Thu | Jun 17, 2021

In Their Words

Published:Wednesday | June 6, 2012 | 12:00 AM
Stephen Gentles, IT professional:
Wayne Cummings, former Jamaica Hotel and Tourist Association president:
Yannick Pessoa, entrepreneur
Stephen Dear, businessman and CEO of Jamaica Jazz and Blues:
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Yannick Pessoa, entrepreneur:

The removal of general consumption tax from Jamaica Public Service bills on residential homes was the most significant highlight of the prime minister's Budget presentation. Many of the points were very nebulous and did not address the concrete realities of what Jamaicans face daily. Also, what I would have loved (to hear) from her is how Jamaica is going to position itself to take advantage of new job opportunities, for example the creative industries. Many of the labour intensive jobs now, will become obsolete in the near future and it begs to ask what are we doing to prepare for those new job opportunities. It shows they don't understand the job market and trends internationally, why people are losing jobs and how nations have to retool for the future.


Stephen Dear, businessman and CEO of Jamaica Jazz and Blues:

The presentation focused on the vulnerable persons in society and ensuring that they are uplifted and I laud that effort by the prime minister, because I believe we have to do something to ensure their living conditions are humane. But I worry on how we are going to pay for them because we need to be more responsible as a country. Also, what I would have loved to hear is how we are going to experience growth in the economy and one of the sectors I think we can experience growth in is tourism, particularly in the small properties.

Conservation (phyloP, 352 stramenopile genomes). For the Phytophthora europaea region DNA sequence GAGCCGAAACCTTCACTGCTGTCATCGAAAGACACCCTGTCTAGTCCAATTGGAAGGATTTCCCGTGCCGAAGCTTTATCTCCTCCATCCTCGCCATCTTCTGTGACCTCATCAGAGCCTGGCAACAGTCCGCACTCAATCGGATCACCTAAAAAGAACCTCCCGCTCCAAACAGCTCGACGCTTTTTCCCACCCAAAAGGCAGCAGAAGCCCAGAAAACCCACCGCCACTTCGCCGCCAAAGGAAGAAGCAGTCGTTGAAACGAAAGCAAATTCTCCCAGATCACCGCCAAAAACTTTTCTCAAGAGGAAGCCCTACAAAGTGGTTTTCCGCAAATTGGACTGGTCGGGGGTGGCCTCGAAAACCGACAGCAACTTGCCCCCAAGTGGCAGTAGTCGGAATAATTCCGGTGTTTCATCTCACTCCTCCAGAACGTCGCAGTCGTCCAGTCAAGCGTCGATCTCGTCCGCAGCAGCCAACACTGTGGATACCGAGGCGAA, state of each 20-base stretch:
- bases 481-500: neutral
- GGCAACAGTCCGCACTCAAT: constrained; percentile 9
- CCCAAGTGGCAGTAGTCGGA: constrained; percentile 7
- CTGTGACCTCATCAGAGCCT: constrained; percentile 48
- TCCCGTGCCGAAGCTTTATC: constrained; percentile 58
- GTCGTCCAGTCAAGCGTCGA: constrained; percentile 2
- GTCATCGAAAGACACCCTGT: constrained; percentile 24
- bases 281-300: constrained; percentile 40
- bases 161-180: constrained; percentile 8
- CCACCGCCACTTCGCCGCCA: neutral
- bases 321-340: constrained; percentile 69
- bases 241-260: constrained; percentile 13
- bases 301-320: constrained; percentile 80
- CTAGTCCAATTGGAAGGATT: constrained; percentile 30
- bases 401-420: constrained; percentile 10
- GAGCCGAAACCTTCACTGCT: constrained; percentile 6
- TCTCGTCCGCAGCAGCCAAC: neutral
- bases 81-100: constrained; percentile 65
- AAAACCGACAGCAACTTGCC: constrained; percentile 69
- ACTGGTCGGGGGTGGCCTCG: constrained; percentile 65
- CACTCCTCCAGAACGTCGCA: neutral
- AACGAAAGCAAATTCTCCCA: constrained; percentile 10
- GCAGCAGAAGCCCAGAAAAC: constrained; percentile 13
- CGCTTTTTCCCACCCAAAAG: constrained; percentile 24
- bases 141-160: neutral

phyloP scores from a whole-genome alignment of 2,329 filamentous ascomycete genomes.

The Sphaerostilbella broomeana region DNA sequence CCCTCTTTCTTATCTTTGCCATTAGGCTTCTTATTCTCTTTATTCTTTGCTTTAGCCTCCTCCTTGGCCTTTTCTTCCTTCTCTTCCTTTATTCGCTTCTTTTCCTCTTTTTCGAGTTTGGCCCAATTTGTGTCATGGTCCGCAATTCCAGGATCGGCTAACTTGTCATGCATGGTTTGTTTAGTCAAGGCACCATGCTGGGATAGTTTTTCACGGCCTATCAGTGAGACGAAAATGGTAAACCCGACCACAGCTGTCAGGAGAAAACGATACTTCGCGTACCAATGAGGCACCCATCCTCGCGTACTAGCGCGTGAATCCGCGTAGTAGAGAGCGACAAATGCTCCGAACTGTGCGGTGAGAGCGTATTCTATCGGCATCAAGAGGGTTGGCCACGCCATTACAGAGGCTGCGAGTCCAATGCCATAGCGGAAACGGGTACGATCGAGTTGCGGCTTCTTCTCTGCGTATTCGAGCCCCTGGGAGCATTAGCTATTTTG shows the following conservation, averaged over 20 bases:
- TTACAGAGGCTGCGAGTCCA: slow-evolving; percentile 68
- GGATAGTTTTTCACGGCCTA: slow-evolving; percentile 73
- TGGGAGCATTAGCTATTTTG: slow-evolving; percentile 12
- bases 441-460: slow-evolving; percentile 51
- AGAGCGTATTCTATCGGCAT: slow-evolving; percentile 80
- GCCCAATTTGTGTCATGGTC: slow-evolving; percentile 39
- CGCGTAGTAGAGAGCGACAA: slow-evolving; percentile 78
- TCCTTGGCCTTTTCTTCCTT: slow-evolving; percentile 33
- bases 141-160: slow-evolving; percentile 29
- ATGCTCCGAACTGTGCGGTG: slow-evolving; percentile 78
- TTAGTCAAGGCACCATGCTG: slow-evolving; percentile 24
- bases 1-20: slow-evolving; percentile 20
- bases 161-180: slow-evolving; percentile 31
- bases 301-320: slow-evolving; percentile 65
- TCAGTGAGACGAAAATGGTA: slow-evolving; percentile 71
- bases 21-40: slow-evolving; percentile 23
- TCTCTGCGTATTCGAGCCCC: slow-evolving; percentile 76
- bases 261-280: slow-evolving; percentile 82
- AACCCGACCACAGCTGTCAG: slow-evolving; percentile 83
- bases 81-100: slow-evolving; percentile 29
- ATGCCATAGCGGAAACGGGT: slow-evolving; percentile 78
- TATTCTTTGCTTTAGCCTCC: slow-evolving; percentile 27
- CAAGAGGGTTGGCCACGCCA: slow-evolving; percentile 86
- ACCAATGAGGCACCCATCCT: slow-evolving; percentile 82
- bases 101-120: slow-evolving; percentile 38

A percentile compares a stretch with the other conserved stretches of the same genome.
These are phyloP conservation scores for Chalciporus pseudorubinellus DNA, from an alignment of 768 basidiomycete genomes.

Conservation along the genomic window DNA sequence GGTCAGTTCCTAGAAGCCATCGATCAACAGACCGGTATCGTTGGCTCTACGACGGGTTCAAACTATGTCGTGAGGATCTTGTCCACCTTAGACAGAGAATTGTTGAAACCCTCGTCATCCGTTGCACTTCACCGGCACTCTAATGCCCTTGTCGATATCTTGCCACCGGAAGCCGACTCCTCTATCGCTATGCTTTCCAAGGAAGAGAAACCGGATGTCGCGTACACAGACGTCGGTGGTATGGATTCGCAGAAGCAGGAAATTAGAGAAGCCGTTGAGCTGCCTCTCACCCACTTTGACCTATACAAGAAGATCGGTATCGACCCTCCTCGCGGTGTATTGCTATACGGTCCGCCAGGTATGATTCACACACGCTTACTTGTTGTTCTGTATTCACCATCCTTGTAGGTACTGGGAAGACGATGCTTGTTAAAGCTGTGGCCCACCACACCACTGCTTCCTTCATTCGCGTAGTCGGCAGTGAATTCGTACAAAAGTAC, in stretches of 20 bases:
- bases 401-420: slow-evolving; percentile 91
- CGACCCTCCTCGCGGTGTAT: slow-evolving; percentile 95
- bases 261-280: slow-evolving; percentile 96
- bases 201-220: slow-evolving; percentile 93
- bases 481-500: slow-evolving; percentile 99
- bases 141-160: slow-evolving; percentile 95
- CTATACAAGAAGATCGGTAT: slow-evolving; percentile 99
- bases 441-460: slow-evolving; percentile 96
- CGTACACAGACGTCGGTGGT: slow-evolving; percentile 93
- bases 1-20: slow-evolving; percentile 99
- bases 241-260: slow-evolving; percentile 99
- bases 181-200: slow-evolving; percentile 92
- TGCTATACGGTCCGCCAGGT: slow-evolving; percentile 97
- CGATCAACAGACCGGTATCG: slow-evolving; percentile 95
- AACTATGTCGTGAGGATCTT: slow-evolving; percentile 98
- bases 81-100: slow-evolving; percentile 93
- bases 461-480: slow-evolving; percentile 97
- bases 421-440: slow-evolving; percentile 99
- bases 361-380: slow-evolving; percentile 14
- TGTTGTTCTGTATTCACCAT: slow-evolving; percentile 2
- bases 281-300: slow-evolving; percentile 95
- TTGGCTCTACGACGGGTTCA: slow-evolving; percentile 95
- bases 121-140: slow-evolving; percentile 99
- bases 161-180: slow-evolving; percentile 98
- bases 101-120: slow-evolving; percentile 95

Stephen Gentles, IT professional:

As it relates to the removal of tax from residential (electricity bills), average Jamaicans don't burn over 300 kWh per month as per what the finance minister had said in his presentation which leaves me to believe that the taxation was originally slated for businesses. Sustainable job creation for college graduates was not evident in her presentation. JEEP (Jamaica Emergency Employment Programme) is a big joke, what we want to hear is corporate job creation, not JEEP creation.


Wayne Cummings, former Jamaica Hotel and Tourist Association president:

I felt that she was confident. The prime minister covered a wide range of issues and clearly I would appreciate more on the tourism sector, but we are still in discussion and I appreciated her tone. I think a lot of people wanted to see how she would project herself given the economic situation and she sent a strong signal to everyone, including the business community, that she is willing to talk. I am interested in the action going forward.